A defendant probationer has a right to legal counsel at all stages of the probation surrender. Witnesses, who will certainly consist of at least the probation officer and perhaps the defendant, proffer sworn testimony and are subject to both direct and cross-examination. Unlike with trials, hearsay testimonial evidence at a probation revocation hearing in Massachusetts is admissible and deemed sufficient if the court finds in writing that such evidence is (1) substantially trustworthy and demonstrably reliable and (2) if the alleged violation is charged or uncharged criminal behavior, that the probation officer has good cause for proceeding without a witness with personal knowledge of the evidence presented. A defendant may also waive the right to an evidentiary hearing and stipulate to the violation and make oral argument as to disposition only, or may stipulate as to both the violation and the proposed disposition agreed upon between defense counsel and the probation officer. A court, however, is not required to adopt an agreed proposed recommendation and may instead impose its own sentence. A probation detention hearing is a unique and separate preliminary matter wherein the probation department petitions the court to have the defendant probationer detained, typically without the possibility of bail, and held until the final probation surrender hearing.
A. Pretrial probation is an agreement between the government and the defendant that occurs before a trial or any other final disposition, though the actual probation itself is administered and monitored by the probation department. While pretrial probation requires that the defendant be placed on either supervised or administrative (unsupervised) probation for a specified time period even before a criminal conviction enters, it benefits the defendant in that the case will be temporarily removed from the court docket list and then effectively dismissed provided the defendant successfully completes the probationary period. Should, however, the defendant violate any of the general or specific terms and conditions of the pretrial probation, those of which would be explicitly stated in a pretrial probation contract reviewed and signed by the defendant at its inception, the case would then revert back to the docket list and proceed in the ordinary course of business. Unlike with a probation surrender/revocation, a defendant cannot be incarcerated for a violation of the pretrial probation itself since there was never a final disposition of the matter nor a sentence imposed in the first instance. The court can, however, conduct a bail hearing at the government’s request and potentially detain and hold the defendant with or without bail depending upon the circumstances of the alleged pretrial probation violation as well as other typical bail considerations.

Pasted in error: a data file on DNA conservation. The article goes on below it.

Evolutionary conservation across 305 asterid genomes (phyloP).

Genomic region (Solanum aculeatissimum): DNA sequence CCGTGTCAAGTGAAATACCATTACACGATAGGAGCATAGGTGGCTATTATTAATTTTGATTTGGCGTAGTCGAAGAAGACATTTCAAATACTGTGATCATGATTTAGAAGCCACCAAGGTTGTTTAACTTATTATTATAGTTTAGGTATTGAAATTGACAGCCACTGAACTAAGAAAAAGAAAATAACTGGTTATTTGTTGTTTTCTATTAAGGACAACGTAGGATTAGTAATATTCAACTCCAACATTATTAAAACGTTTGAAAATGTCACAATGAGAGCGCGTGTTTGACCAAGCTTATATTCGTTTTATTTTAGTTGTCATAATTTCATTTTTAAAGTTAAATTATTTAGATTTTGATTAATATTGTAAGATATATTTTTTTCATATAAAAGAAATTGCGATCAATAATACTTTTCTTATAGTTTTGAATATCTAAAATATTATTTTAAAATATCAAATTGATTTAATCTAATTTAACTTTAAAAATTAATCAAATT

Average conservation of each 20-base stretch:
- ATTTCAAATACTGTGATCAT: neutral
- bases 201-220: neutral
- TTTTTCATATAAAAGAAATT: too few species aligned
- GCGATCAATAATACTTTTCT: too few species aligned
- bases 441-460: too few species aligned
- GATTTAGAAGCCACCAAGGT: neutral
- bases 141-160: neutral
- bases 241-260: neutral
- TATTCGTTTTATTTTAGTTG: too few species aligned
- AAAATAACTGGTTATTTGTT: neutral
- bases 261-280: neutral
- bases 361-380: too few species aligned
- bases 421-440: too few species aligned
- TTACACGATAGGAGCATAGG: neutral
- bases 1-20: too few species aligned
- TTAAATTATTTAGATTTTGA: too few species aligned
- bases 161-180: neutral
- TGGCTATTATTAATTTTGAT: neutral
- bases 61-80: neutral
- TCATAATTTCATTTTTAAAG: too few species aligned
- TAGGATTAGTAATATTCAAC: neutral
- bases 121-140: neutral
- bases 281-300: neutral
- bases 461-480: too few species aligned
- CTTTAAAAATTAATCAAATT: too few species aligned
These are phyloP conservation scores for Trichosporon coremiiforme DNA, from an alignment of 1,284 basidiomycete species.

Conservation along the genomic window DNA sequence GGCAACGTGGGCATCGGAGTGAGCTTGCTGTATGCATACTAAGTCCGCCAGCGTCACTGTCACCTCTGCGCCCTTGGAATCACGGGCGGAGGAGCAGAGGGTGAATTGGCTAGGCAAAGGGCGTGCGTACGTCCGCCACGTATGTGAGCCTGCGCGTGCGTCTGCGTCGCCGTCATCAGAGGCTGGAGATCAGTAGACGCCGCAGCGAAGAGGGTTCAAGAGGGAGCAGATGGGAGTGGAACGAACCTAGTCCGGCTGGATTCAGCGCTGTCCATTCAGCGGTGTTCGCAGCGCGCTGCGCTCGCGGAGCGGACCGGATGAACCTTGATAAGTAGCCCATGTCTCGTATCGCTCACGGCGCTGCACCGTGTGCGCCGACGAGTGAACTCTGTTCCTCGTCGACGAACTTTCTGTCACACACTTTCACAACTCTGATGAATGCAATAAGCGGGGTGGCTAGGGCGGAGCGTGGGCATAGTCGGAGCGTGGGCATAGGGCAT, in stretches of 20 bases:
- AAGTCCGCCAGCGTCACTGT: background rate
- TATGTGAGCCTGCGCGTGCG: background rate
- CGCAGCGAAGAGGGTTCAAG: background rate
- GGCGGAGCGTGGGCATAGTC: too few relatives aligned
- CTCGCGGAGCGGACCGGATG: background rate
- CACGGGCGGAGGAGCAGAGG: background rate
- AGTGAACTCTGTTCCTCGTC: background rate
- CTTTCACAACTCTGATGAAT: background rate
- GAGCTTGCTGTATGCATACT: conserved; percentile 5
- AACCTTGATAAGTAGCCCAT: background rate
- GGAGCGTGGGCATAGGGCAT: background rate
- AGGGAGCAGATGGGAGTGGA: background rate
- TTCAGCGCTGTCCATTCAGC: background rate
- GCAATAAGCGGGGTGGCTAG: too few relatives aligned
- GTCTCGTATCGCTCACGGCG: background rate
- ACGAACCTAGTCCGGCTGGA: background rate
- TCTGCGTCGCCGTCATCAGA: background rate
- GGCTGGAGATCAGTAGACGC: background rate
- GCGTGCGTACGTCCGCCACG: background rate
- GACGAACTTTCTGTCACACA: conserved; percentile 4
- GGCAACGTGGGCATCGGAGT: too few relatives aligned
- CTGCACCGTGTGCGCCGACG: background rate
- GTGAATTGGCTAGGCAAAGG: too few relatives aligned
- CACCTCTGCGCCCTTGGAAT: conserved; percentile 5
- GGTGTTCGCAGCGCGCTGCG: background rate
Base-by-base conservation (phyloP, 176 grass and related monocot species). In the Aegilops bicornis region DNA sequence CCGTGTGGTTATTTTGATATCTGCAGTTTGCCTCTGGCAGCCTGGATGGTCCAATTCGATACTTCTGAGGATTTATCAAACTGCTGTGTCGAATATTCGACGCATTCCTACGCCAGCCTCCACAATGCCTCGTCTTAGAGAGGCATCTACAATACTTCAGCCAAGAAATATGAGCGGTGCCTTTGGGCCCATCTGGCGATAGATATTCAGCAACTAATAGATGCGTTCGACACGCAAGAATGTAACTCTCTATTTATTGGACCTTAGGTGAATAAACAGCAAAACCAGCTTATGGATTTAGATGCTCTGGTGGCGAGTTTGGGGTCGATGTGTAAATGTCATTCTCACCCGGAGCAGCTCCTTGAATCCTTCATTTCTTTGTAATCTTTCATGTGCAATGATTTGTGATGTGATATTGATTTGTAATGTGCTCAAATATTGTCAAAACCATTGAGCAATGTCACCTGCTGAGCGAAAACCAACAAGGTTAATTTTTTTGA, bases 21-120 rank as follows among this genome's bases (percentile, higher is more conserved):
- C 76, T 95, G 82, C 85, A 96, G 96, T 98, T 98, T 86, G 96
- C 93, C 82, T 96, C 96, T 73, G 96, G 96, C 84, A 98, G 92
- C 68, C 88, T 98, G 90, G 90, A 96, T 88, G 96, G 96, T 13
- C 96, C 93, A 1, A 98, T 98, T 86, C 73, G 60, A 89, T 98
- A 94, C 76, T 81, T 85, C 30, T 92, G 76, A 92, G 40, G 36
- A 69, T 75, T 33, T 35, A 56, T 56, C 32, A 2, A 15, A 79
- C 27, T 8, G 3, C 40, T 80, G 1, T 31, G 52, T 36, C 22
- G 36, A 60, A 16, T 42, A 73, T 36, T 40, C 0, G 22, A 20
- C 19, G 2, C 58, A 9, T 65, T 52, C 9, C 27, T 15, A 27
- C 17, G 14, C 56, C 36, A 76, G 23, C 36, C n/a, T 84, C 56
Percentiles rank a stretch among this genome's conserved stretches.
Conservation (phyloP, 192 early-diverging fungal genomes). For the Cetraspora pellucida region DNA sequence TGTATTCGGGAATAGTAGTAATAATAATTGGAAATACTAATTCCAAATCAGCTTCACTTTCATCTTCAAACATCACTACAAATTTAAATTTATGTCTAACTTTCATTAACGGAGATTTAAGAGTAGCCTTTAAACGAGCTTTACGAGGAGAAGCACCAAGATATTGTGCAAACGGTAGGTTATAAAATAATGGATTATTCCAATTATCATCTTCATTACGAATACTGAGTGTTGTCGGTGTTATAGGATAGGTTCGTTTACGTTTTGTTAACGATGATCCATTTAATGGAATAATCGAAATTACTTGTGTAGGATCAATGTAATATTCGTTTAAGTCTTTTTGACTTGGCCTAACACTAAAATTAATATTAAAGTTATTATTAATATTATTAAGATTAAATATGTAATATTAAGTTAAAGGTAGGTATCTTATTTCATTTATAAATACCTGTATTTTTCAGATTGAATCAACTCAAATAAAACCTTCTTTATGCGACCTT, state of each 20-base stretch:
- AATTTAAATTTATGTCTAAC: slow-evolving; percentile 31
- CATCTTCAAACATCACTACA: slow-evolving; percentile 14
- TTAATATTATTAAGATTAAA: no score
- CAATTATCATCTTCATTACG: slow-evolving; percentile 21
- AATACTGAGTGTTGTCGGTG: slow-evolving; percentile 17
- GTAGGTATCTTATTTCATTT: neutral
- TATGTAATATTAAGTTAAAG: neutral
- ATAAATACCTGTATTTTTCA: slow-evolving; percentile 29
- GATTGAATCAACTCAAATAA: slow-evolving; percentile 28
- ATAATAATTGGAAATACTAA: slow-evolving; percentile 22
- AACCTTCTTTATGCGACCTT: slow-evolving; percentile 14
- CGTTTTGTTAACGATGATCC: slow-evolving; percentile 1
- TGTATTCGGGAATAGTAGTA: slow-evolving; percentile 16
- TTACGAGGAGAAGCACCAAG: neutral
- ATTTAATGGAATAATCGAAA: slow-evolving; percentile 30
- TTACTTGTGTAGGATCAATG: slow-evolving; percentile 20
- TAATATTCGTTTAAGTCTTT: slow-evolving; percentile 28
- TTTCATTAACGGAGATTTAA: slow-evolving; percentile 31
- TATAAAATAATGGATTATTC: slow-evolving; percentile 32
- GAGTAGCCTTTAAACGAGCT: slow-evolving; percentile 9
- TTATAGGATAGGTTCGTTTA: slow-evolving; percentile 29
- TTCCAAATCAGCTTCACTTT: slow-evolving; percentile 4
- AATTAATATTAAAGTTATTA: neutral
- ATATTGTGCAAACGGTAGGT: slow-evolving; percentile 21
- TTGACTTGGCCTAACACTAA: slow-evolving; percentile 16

The parties must first present any proposed agreement for pretrial probation for the court’s approval. The court may either grant or deny a request for pretrial probation and otherwise effectively compel the parties to reach another resolution of the matter, whether by dismissal, plea bargain or trial. Pretrial probation is granted on a case-by-case basis and is not available in many instances.
A. In Massachusetts, a fundamental principal in the client-lawyer relationship is that the lawyer maintains confidentiality of information relating to the representation. Matters communicated in confidence by a client and virtually all information relating to the representation, whatever the source, are protected. This includes information from a client’s family, employer and witnesses. It does not, however, include information generally known or made widely available to the public. In the context of professional ethics, client confidences are separate and distinct from the attorney-client privilege as addressed in the law of evidence. The attorney-client privilege applies in a proceeding where a lawyer is asked to testify about a client, whereas the confidentiality rule applies in situations other than where evidence is sought. The duty of confidentiality also applies in plea negotiations with a prosecutor.